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Published on October 23rd, 2012 | by RLn Staff

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Review of Ain’t Misbehavin’ Revue-Of Words Than Song

By John Farrell

“It’s a Sin to Tell a Lie.”

That’s a lyric from “Ain’t Misbehavin’,” the musical tribute to Fats Waller and his style of jazz, which concludes International City Theatre’s 2012 season with lots of bright and memorable music at the Center Theatre in Long Beach through Nov. 4.

You’ve got to love it: the musical is filled with songs by Waller and others (jazz was a very collaborative form in the 1920′s and 30′s) and every one is a hit, many so well-known (like the title song) that you’ll be humming when you walk out of the theater.

But it is also a bit of a lie. Waller’s life was filled with hundreds of songs, Indeed he was one of the top recording artists of his time. But his life wasn’t all roses: he had several bad marriages and died on pneumonia on a train to Los Angeles. More importantly many black artists of his time found his comic persona offensive to black musicians and disparaged him.

“Ain’t Misbehavin’” doesn’t talk about that, and despite Musical Director Rahn Coleman, who leads the musical from an on-stage piano, you might not know how piano-driven Waller’s music was. Radio broadcasts in the ghost-filled theater where the performance takes place (the review has a very slight plot and a magnificently designed theater setting by John Iacovelli) don’t tell much, either.

You’ll have to Google Waller to find out his story: “Ain’t Misbehavin’” is about his exciting music, as refined through an on-stage orchestra (all white, incidentally) and six performers who sing and dance up a storm. Fats deserves more recognition from the Jazz elite, but at least here he is getting performed with relish, and he’d love that. The cast: Phillip Brandon, Niketa Calame, Amber Mercomes, Lacy Darryl Phillips, Jennifer Shelton and Dedrick Bonner, bring his lively music to life, dancing and singing and reminding us of an era when music was still more tuneful than rhythm driven, despite the “Fat’s Waller’s Rhythm” name he gave to his musicians.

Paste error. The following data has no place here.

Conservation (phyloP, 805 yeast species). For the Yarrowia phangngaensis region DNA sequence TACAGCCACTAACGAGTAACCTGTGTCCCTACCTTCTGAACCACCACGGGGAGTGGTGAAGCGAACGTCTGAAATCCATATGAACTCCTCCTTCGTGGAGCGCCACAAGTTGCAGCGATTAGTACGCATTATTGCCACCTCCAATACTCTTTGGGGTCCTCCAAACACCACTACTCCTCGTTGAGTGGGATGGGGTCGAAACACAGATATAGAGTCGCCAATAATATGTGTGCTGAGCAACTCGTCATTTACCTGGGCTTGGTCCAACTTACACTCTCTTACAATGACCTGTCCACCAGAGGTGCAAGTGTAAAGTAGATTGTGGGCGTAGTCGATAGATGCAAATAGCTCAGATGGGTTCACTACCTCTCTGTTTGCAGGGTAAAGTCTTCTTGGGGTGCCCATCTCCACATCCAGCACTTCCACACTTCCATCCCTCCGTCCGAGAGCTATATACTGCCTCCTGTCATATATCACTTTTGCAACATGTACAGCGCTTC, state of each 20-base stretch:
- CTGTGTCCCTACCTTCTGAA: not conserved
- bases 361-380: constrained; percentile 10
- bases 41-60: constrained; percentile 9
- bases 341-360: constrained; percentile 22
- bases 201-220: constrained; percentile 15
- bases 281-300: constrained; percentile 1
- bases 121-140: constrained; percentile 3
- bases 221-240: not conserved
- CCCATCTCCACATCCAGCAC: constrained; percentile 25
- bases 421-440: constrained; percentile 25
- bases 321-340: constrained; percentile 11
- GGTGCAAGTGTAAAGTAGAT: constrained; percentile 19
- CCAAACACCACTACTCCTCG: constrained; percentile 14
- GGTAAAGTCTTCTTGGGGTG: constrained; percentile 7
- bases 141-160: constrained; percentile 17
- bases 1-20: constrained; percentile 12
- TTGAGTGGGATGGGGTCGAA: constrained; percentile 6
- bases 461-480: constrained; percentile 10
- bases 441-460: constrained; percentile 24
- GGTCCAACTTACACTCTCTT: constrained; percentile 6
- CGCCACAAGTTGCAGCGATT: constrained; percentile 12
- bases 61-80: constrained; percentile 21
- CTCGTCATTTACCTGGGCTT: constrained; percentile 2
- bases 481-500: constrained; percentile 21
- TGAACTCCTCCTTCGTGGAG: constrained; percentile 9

Especially notable was Lacy Darryl Phillips in “The Viper’s Drag,” dancing and singing and even offering audience members hits off his “funny” cigarette. The whole cast had plenty of energy, and the songs, “When the Nylons Bloom Again,” “Your Feet’s Too Big,” “Two Sleepy People,” revealed a time when things were simpler, and at least seemed a lot more fun.

Coleman, with his back to the audience, wasn’t Waller at the piano. He was playing with driving force, and, sometimes, you recognized Waller’s style, but this review is more about words than music. Still, it is great fun and a chance to reintroduce yourself to one of America’s great musicians.

Tickets are $37-$44. Performances are Thursday, October 18 at 8 p.m., Friday, October 19 at 8 p.m., Saturday, October 20 at 8 p.m., Sunday, October 21 at 2 p.m., Thursdays-Saturdays at 8 p.m., Sundays at 2 p.m. through November 4.

Details: (562) 436-4610, www.ictlongbeach.org
Venue: International City Theatre
Location: 3oo East Ocean Blvd., Long Beach

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